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By Carol Pierson Holding
BMW, a leader in CSR among automakers, has upped the marketing ante for hybrid/electric cars by associating its new electric car with internet connectivity (or is that innovation?), thanks to it’s name, the BMWi.
“i”? Sure, thanks to Apple’s ubiquitous advertising campaigns, “i” is as well known as an indicator for many things: internet, innovation, imagination (the company has been mum on what it really stands for)
In any case, you have to wonder why BMW chose this consumer shorthand most often associated with Apple over one that might signal environmentalism. Why not “e” for “electric car?” Could BMW be doing what so many have failed to do—move the overall positioning of energy efficiency towards something sexier and more appealing? At least when it comes to cars? Green appeal comes and goes. For many efforts, green positioning has given way to saving money — remember Energy Star’s transition in the 1990s? And more recently, the Prius’ push beyond celebrity environmentalists to mass market, cost-conscious consumers? But saving gas only goes so far, especially when gas is cheap.
KC Golden, the visionary behind the Seattle-based Climate Solutions, predicted an i-car evolution. KC grew up in Los Angeles, the apex of the automobile worship. He witnessed what having a cool car –a lot of horsepower under the hood —could do when it came to getting the girl. That link between horsepower and sex is permanently fused in youthful minds. And it never really goes away.
Today, KC lives in Seattle, where the major source of carbon emissions, about 40%, is from cars. To lower emissions, we must either get people to ride public transportation, which in the West is extremely tough, or more practically, get them to drive low-emission cars. What KC sees as the primary challenge is breaking our insistent connection, even in politically correct Seattle, between sex appeal and horsepower.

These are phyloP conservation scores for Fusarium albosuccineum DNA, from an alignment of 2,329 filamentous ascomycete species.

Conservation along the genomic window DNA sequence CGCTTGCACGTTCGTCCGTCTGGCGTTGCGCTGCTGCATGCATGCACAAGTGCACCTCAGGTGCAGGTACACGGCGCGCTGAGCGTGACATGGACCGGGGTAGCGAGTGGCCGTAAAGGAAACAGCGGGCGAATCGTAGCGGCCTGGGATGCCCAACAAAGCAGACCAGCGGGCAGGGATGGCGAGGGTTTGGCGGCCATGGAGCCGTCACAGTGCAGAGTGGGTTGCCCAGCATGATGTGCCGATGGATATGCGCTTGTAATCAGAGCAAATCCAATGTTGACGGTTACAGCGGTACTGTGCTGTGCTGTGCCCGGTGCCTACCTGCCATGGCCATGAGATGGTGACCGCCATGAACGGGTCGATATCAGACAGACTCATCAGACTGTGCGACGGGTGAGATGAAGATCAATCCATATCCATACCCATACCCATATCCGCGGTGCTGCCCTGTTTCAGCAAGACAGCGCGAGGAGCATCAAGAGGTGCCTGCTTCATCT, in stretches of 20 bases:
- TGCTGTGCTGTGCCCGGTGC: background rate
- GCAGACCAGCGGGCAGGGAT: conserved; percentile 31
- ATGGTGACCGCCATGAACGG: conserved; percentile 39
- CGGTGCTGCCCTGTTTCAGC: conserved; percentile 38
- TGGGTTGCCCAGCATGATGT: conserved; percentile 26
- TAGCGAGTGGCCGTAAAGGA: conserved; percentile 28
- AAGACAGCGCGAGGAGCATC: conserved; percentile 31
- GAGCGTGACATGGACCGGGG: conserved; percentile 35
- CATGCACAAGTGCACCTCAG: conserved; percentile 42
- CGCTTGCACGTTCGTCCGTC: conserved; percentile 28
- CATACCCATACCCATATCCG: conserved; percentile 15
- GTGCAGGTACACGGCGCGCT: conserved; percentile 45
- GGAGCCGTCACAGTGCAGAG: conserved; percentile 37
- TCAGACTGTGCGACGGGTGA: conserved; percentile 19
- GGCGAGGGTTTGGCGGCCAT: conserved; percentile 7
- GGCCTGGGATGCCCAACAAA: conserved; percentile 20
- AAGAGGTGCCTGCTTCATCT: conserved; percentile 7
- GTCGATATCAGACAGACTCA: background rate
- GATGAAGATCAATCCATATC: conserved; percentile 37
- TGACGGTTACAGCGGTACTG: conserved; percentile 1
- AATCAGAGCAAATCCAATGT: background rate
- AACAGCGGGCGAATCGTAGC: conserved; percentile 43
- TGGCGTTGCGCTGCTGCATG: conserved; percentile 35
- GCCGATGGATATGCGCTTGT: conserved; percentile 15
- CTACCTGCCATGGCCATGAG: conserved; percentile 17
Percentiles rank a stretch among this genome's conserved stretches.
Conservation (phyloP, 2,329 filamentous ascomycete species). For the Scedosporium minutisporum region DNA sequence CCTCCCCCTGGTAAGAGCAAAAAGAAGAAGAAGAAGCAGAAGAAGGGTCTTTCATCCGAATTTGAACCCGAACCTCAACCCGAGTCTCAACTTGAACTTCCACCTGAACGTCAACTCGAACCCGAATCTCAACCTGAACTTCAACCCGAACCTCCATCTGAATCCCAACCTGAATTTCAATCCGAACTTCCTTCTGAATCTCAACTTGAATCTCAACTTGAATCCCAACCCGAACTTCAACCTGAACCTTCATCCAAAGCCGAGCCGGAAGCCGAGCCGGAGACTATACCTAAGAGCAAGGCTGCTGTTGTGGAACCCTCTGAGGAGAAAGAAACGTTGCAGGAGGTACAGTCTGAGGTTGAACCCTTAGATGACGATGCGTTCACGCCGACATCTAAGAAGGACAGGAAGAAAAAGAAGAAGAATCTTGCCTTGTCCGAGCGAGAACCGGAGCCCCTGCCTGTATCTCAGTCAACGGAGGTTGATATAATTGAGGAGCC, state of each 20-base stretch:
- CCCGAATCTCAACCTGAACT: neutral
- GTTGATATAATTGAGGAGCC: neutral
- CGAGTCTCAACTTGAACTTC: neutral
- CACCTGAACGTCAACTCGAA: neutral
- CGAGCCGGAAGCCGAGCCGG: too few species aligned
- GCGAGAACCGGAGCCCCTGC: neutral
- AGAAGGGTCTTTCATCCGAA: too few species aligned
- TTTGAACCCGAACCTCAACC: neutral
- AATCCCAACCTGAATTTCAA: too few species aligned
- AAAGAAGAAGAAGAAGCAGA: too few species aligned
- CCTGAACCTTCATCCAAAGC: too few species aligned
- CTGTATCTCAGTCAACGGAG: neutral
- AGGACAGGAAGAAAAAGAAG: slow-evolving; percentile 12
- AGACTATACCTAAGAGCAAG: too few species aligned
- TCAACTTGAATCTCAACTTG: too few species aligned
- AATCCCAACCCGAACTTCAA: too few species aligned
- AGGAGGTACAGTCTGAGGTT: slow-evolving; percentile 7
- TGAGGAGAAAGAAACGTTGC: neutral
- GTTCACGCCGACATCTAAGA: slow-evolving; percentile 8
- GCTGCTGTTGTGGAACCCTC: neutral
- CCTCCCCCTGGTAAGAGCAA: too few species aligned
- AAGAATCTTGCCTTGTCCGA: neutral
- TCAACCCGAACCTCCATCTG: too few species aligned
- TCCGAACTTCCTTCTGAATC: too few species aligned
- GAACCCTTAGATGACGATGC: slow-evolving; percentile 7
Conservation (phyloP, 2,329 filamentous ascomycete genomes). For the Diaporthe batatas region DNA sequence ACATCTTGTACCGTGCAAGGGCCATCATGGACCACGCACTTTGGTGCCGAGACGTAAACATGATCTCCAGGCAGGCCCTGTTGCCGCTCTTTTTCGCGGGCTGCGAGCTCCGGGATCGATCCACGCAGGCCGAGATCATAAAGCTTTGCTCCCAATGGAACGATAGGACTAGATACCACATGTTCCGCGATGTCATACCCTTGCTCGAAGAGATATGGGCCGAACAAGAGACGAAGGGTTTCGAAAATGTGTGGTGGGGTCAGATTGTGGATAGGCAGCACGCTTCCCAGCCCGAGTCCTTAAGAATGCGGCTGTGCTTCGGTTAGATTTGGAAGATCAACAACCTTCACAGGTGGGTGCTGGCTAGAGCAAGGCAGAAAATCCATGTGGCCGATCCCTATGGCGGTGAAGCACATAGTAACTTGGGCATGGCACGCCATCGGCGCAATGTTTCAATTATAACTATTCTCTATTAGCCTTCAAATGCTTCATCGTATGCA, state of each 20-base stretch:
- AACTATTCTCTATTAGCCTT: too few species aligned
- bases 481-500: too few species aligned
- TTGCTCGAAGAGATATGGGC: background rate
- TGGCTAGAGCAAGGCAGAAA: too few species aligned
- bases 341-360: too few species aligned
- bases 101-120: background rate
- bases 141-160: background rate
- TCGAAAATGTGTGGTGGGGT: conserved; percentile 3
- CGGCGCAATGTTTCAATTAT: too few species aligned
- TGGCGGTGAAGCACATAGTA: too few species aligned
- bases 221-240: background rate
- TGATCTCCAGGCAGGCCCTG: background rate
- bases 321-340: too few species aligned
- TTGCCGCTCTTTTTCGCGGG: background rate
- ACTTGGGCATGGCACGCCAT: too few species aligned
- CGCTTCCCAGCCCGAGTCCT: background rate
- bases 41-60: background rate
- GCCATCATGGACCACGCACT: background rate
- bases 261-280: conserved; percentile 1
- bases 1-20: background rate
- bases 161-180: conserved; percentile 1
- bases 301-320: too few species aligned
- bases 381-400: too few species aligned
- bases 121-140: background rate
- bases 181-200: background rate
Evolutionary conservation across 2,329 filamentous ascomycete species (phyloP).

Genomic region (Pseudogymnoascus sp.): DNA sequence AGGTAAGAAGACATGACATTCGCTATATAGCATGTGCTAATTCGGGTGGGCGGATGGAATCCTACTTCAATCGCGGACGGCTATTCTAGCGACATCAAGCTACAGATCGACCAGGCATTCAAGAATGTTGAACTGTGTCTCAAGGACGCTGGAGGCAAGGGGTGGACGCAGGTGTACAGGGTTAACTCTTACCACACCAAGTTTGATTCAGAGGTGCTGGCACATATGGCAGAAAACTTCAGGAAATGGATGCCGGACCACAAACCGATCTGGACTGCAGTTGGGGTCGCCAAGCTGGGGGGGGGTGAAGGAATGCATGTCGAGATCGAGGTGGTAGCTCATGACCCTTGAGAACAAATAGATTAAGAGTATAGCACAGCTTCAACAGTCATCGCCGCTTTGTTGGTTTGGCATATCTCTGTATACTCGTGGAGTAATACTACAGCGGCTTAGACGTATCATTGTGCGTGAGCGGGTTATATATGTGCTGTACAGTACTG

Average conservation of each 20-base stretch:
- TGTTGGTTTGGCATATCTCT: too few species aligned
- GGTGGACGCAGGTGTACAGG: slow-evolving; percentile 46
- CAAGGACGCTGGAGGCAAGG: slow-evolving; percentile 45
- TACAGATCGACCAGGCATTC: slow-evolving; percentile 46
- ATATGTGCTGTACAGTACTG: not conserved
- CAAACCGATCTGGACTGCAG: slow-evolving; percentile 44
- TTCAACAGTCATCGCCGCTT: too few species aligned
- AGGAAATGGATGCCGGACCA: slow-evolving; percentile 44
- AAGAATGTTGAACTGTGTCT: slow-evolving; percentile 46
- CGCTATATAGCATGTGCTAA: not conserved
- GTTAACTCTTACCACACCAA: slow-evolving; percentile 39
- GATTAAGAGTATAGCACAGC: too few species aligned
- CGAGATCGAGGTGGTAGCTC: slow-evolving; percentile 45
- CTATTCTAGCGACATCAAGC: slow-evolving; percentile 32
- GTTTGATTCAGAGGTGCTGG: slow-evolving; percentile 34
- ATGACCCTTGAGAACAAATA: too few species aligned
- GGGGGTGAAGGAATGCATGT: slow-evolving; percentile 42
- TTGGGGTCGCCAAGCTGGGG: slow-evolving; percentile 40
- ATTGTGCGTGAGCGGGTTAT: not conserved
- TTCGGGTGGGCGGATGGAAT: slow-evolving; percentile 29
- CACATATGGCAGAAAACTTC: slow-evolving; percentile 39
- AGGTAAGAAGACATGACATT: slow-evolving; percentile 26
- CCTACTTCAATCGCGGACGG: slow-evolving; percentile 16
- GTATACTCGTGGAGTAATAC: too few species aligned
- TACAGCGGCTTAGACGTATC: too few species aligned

And what better voice to change attitudes about cars than the car companies themselves, starting just where you’d expect it to start, with Volkswagen—the first small car brand. KC sent me this typically counter-intuitive Volkswagen ad, which mocks drivers who still believe that horsepower enhances ego. Its tag line is “lowest ego emissions:” Take a look here:
I’ll bet this commercial is not all that funny to BMW drivers. It appeals to those whose ego is wrapped around environmentalism, the very group KC wants to grow. I’m not saying that KC is wrong about green being sexy one day. In fact, even BMW thought the time had come in its first and second tries at an electric car. First was the MiniE, an electric MiniCooper. Launched in China, it was positioned as the first of its MegaCityVehicle line— a luxury version of Indian car-maker Tata’s Nano. Then the company tried the ActiveE, a sedan that was “bringing sustainable electric mobility on the road” as their ActiveE spokeperson, a female sustainability consultant intoned on their website. The ActiveE does not look “muscular;” its spokesperson is not sexy.
But with BMW’s third try, the BMWi, I think BMW has found its answer. Even though the tag line for the BMWi is “Born Electric,” the message is about performance first. BMWi uses battery power not only to cut emissions, but also to boost performance. Sure, the women in the BMWi web video are good-looking, but not blatantly sexy. And someday, maybe just the energy savings will be enough.
With the BMWi, BMW returns to its roots. It’s a smart strategy and may take us right where we want to go. As smart branders know, a slow transition works best with consumers. German luxury carmakers promoting behavioral modification in service of sustainability? Now that’s brand evolution.
Carol Pierson Holding is a writer and an environmentalist; her articles on CSR can be found on her website.
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